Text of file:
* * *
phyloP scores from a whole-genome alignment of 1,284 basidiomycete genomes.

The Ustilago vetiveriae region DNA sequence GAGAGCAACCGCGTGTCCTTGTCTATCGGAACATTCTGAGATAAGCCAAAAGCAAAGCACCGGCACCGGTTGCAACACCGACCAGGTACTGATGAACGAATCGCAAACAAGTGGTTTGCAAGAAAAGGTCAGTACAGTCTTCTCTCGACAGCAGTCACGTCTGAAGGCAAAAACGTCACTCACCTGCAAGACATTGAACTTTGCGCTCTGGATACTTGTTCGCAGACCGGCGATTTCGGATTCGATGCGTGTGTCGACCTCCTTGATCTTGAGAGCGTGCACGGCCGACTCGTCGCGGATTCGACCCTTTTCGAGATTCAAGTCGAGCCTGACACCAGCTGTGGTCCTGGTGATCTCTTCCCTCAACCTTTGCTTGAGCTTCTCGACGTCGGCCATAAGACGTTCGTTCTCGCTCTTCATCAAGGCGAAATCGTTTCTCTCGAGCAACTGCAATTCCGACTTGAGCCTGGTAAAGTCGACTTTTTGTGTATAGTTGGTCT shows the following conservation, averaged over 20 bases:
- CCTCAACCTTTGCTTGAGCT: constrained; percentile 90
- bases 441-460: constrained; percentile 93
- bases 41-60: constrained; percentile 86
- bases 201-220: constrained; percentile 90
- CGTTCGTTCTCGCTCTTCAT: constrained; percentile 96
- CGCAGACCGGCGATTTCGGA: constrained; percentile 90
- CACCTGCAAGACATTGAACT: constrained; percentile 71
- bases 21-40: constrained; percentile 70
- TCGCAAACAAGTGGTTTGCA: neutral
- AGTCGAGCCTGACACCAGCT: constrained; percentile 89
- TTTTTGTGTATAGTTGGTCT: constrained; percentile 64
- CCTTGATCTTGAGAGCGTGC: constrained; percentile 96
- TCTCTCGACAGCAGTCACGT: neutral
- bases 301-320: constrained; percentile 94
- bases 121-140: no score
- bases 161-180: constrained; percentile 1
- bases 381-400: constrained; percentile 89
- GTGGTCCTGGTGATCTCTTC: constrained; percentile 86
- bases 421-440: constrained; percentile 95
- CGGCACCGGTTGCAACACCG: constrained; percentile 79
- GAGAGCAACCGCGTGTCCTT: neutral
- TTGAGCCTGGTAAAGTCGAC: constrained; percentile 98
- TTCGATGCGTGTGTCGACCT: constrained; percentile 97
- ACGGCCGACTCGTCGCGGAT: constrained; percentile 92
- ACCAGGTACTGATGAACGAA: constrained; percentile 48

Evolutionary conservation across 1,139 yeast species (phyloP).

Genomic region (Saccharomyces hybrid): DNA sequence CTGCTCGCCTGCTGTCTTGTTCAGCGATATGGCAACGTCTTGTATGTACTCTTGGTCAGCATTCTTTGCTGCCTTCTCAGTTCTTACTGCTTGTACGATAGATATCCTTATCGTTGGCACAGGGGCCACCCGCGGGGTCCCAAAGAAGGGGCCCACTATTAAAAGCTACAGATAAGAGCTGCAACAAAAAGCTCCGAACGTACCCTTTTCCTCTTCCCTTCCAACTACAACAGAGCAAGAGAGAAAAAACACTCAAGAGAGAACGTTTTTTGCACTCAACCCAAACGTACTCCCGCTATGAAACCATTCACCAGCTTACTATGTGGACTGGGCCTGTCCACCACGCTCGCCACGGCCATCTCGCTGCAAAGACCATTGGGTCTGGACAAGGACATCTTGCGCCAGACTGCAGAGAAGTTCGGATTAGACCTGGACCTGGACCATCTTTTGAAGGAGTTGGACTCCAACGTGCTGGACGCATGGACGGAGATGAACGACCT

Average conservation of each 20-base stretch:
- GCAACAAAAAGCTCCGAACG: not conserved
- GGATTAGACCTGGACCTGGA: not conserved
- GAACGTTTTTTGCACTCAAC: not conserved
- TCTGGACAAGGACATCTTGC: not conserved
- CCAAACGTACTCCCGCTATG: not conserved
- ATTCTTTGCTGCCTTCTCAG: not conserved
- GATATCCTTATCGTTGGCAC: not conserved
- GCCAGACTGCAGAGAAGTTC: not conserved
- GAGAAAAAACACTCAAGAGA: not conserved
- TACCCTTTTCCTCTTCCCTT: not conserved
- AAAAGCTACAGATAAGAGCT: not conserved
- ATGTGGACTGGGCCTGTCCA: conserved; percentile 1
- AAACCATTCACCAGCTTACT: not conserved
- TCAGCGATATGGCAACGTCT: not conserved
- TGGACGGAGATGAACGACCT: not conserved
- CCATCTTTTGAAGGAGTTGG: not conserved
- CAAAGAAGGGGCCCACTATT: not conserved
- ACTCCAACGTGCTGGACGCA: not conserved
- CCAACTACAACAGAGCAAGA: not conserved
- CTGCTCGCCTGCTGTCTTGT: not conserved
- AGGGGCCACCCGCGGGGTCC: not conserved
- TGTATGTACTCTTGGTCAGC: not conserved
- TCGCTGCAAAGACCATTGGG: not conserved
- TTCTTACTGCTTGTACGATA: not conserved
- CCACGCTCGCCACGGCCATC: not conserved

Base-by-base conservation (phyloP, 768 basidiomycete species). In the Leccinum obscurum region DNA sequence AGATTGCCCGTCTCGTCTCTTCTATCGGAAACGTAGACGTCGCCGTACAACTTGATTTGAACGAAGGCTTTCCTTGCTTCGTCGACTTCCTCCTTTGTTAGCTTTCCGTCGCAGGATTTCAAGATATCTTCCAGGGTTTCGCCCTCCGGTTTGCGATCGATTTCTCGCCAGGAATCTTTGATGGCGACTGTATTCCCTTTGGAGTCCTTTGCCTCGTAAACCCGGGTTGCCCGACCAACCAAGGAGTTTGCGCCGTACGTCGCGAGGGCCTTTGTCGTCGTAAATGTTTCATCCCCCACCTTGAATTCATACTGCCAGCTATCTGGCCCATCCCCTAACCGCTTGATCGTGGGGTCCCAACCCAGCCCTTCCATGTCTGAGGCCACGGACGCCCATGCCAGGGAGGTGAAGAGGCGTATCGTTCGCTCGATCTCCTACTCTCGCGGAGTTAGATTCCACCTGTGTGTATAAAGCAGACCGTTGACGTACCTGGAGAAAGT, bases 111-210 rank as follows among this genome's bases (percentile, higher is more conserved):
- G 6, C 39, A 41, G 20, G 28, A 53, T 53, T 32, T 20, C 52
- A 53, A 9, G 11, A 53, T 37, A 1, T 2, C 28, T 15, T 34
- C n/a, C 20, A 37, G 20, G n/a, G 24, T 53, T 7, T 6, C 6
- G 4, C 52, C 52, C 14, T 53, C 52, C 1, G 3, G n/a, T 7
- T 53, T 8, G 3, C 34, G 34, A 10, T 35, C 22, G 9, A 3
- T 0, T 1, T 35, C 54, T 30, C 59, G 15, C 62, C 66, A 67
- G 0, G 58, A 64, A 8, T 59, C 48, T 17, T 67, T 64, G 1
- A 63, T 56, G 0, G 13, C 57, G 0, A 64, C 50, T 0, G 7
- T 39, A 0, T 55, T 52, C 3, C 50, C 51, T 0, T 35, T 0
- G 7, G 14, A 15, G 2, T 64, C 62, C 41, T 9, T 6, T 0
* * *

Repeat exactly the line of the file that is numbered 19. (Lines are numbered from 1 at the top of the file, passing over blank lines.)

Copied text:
- bases 381-400: constrained; percentile 89